President seeks to defend both old, new gay policies Military is given broad discretion

July 31, 1993|By Lyle Denniston | Lyle Denniston,Washington Bureau

WASHINGTON -- The Clinton administration, making a full-scale legal defense of both old and new government policies on gays in uniform, has told two federal courts that the issue must be left almost entirely to the discretion of the military.

In a move aimed at thwarting complaints of unconstitutional bias against homosexuals in the military, Justice Department lawyers argued that a judgment by the military services that homosexuals must be treated differently to meet military needs is enough to satisfy the Constitution.

Courts have no authority

Courts, those attorneys contended, have no authority to demand specific evidence from the military to justify its conclusions on the terms of a policy on gays.

The views were spelled out in lengthy legal briefs filed with federal appeals courts here and in San Francisco.

The case here involved a constitutional lawsuit filed by a former Naval Academy midshipman, Joseph C. Steffan, who was discharged after he admitted to his superiors that he is gay. He is suing to get his diploma.

The California court is handling a separate lawsuit filed by a Navy sonar instructor, V. Keith Meinhold, who was ordered to leave the Navy after he announced on television that he is gay. He has won temporarily the right to stay in the military while the Pentagon appeals.

Both those cases involve servicemen who were ordered out under the military's long-standing ban on homosexuals in uniform -- a ban that President Clinton strongly denounced.

Two weeks ago, Mr. Clinton announced a new policy, describing it as a "significant advance" that would allow homosexuals to remain in the service as long as they remain silent about being gay.

Under the policy, a public admission that one is gay is treated as "homosexual conduct," and the policy forbids anyone engaging in such conduct from remaining in the service.

Broad position

The legal briefs the administration sent to the two courts late Thursday and made public yesterday contained arguments that were broad enough to support the old ban, as well as the new policy. In fact, the government was under a duty to defend the old ban's constitutionality or else face losing in both of the pending cases.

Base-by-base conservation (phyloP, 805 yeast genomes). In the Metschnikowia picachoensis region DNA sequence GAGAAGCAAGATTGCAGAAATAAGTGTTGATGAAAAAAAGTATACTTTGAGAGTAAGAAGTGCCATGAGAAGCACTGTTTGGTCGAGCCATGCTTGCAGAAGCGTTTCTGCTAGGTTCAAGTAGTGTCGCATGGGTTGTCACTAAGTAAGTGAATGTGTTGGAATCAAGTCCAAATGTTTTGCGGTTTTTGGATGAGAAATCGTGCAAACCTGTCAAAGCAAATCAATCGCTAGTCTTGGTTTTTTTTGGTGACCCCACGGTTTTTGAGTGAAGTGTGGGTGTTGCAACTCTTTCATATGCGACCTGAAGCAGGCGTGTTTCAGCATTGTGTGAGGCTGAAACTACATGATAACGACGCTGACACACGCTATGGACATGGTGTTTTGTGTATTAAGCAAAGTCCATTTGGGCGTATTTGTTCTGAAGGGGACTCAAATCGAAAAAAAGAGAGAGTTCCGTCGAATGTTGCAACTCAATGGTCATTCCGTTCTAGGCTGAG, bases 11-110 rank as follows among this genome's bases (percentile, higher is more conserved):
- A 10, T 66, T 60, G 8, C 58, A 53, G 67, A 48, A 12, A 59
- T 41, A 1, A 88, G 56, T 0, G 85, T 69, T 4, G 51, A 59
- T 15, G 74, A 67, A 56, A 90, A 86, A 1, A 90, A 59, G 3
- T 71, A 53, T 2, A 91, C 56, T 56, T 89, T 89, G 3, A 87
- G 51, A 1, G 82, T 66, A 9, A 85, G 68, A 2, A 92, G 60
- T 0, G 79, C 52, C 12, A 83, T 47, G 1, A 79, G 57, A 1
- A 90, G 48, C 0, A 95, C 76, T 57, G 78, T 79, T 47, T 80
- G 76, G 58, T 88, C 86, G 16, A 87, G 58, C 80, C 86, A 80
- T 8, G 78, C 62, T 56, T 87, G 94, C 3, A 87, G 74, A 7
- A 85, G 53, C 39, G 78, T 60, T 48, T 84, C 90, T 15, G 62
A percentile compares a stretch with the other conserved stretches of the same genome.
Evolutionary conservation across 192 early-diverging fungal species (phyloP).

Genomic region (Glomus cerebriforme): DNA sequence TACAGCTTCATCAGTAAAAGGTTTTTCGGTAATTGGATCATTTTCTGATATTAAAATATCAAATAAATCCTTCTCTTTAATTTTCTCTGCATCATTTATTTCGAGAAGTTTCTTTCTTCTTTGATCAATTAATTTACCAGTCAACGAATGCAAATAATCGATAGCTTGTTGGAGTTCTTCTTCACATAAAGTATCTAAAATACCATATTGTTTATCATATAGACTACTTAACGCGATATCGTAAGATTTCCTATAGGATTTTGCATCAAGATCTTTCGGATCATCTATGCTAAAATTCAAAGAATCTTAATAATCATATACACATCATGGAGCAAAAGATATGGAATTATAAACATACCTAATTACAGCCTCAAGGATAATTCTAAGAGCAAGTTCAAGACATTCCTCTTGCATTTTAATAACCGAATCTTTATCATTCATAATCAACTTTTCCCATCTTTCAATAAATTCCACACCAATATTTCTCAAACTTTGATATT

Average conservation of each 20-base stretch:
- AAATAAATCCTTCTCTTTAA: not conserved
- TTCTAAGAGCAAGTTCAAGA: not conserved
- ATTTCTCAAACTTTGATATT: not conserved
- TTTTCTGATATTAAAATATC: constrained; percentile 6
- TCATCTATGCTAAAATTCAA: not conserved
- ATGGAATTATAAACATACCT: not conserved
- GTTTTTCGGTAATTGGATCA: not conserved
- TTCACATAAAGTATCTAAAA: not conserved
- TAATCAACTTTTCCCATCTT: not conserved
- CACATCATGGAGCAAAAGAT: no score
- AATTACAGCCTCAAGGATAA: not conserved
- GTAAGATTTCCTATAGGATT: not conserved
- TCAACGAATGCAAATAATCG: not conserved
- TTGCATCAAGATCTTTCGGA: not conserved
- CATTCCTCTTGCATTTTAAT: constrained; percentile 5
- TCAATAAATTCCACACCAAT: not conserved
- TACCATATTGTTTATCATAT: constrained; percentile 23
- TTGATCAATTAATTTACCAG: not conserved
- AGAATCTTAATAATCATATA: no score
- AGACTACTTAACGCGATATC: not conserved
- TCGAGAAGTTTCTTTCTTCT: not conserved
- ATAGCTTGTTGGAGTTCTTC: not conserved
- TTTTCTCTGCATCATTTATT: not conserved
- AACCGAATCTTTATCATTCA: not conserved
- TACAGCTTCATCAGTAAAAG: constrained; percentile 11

The new policy's constitutionality already is under a separate challenge, in a new lawsuit filed here Tuesday.

In one of the boldest gestures by department lawyers, they refused to accept a federal appeals court ruling -- one that the Supreme Court had voted just last December to leave in tact -- that told the military it had to come up with some proof to support its need for a policy on gays.

The appeals court said the military could not use as proof the anti-gay attitudes of other soldiers.

The Bush administration had asked the Supreme Court to overturn that ruling, but the justices refused even to consider that request -- thus leaving the appeals court decision in effect.

Even so, the Clinton administration's legal brief Thursday claimed that the appeals court ruling was "simply erroneous." It contended that a more recent Supreme Court constitutional ruling, issued June 24, will govern claims of government discrimination.

That later decision, although dealing with claims of bias in mental hospital commitment, is more general in scope, the lawyers argued, and fully supports the military's right to control gay policy for reasons of its own.

This represented a switch by the Justice Department, since top officials there had been assuring private lawyers in discussions a few weeks ago that they could accept the appeals court's demand for justification.

Reagan-Bush phrases

The new legal briefs followed closely, in some parts word-for-word, the legal arguments that the Reagan and Bush administrations had made repeatedly in asking federal courts not to interfere with military discretion on gays.

Besides embracing those arguments, the Clinton administration briefs relied significantly on the views of Pentagon leaders -- voiced most recently in a Senate hearing a week ago -- on the need for barring from the service anyone who engages in homosexual acts or has a desire to engage in such acts.

In that hearing, one of the briefs argued, Pentagon civilian and military leaders used "forceful and unambiguous testimony" to support the policy against gays "who commit, or have a propensity to commit, homosexual acts."

The president's new policy on gays, which he called an "honorable compromise," resulted from heavy, and at times angry, debate within the government. Similarly, the legal position the government would take when it filed its views in court has been the subject of a sometimes intense debate at the Justice Department.

The only hint in the new briefs of the in-fighting at the department was a clear suggestion that the government was defending, at this point, only the military policy on gays, and was not to be understood as defending any other form of differing treatment of gays in a civilian situation.

Relying heavily on a 1984 appeals court ruling, written by then-Judge Robert H. Bork, upholding the total ban on gays in the military in an earlier Navy case, the new briefs argued that the military services are "a specialized society separate from civilian society" that has "unique needs" that the courts are obliged to respect.

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